his motion for default judgment pursuant to Rule 55(b)(2).
In a variety of contexts, courts have entered default judgments against
defendants who have failed to appear and defend in a timely manner
following proper service of process. In short, then, “[w]hile modern courts do
not favor default judgments, they are certainly appropriate when the
adversary process has been halted because of an essentially unresponsive
party .” Flynn v. Angelucci Bros. & Sons, Inc., 448 F.Supp.2d 193, 195
(D.D.C.2006) (quotation omitted). That is precisely what Holifield has done
here. Despite being served with process back in July 2012, he has declined to
appear or defend, and has thereby stalled the progress of this litigation.
The law is clear, however, that Holifield’s failure to appear and the
clerk's entry of default do not automatically entitle Wright to a default
judgment in the requested (or any) amount. Indeed, a default is not “an
absolute confession by the defendant of his liability and of the plaintiff's right
to recover,” but is instead merely “an admission of the facts cited in the
Complaint, which by themselves may or may not be sufficient to establish a
defendant's liability.” Pitts ex rel. Pitts v. Seneca Sports, Inc., 321 F.Supp.2d
1353, 1357 (S.D.Ga.2004); see also Nishimatsu Const. Co. v. Houston Nat'l
Bank, 515 F.2d 1200, 1204 (5th Cir. 1975); Descent v. Kolitsidas, 396
F.Supp.2d 1315, 1316 (M.D .Fla. 2005) (“the defendants' default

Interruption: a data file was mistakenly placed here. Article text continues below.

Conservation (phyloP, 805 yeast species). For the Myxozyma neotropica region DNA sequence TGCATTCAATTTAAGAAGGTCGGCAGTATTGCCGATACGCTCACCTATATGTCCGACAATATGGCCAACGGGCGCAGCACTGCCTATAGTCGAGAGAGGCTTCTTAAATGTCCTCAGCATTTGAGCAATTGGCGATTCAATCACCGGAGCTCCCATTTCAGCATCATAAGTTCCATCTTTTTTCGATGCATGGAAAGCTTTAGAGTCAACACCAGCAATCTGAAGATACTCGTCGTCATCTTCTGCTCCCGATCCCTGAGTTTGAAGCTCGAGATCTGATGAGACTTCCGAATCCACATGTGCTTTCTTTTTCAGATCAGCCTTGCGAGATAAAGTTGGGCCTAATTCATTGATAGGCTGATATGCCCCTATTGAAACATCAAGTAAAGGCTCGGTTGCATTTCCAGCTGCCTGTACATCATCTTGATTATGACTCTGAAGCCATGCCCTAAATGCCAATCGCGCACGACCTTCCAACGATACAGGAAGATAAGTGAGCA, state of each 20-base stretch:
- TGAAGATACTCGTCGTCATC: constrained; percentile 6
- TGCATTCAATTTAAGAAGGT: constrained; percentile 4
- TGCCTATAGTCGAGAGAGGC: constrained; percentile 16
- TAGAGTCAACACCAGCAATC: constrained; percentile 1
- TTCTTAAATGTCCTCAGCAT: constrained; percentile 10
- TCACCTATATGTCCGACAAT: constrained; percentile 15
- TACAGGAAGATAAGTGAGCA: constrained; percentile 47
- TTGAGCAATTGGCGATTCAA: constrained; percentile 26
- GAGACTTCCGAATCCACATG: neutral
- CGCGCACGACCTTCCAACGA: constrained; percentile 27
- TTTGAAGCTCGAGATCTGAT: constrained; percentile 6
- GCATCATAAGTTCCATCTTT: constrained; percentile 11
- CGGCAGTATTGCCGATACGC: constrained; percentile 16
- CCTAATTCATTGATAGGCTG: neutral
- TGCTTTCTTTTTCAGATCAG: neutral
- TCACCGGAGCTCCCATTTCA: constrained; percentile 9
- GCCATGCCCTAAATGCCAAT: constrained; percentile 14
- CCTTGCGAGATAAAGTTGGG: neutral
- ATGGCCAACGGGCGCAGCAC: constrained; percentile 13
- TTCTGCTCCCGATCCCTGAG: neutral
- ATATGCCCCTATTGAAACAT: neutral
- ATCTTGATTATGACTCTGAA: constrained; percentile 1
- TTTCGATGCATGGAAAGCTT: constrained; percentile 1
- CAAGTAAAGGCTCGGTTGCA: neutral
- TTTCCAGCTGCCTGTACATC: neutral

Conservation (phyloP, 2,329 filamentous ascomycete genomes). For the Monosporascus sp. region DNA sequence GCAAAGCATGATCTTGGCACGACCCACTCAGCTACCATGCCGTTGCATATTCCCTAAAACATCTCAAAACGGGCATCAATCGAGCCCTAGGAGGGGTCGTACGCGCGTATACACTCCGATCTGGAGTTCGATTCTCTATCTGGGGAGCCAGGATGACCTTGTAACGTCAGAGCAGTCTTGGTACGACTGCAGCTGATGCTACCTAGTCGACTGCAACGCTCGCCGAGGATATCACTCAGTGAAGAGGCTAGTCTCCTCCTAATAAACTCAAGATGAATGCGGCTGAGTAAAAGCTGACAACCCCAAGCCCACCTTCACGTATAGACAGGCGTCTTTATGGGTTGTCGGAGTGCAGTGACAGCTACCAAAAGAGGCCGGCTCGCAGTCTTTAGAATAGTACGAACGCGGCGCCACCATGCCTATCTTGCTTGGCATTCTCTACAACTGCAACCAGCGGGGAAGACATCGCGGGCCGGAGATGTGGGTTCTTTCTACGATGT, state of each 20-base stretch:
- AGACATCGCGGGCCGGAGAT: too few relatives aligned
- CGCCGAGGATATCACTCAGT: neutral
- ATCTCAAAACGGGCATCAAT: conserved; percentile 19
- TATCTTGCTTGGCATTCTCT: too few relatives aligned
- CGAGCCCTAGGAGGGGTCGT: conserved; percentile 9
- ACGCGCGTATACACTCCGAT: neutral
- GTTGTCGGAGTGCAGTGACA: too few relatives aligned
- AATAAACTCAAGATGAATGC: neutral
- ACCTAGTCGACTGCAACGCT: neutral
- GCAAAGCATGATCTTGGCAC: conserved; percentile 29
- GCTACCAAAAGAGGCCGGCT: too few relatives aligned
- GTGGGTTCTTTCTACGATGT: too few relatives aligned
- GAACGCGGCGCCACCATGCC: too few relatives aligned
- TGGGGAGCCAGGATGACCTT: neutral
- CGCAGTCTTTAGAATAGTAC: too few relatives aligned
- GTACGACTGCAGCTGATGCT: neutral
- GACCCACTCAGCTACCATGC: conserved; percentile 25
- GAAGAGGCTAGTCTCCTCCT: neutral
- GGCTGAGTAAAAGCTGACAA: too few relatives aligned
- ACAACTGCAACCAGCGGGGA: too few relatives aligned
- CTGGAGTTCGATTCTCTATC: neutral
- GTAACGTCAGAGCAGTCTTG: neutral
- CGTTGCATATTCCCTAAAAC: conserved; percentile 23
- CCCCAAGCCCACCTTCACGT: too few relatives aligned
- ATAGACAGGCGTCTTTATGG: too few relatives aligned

notwithstanding, the plaintiff is entitled to a default judgment only if the
complaint states a claim for relief”). In other words, “a default judgment
cannot stand on a complaint that fails to state a claim.” Chudasama v. Mazda
Motor Corp., 123 F.3d 1353, 1370 n. 41 (11th Cir. 1997); see also Eagle Hosp.
Physicians, LLC v. SRG Consulting, Inc., 561 F.3d 1298, 1307 (11th Cir.
2009) (“A default defendant may, on appeal, challenge the sufficiency of the
complaint, even if he may not challenge the sufficiency of the proof.”).
In light of these principles, the court has reviewed the complaint and is
satisfied that it sets forth viable causes of action against Holifield under the
Fair Labor Standards Act, 29 U.S.C. § 201, et. seq. (“FLSA”). In particular,
the complaint includes specific allegations that Wright was a non-exempt
employee of Holifield’s pursuant to the FLSA; that Holifield knowingly failed
to pay Wright in conformity with the requirements of the FLSA and
applicable state law by failing to compensate him properly for “straight time”
hours worked; that Holifield knowingly failed to pay Wright in conformity
with the FLSA by failing to pay him for overtime hours (i.e., hours worked in
excess of 40 hours per week); that Holifield failed to maintain adequate time
records as required by § 211(c) of the FLSA; and that Holifield breached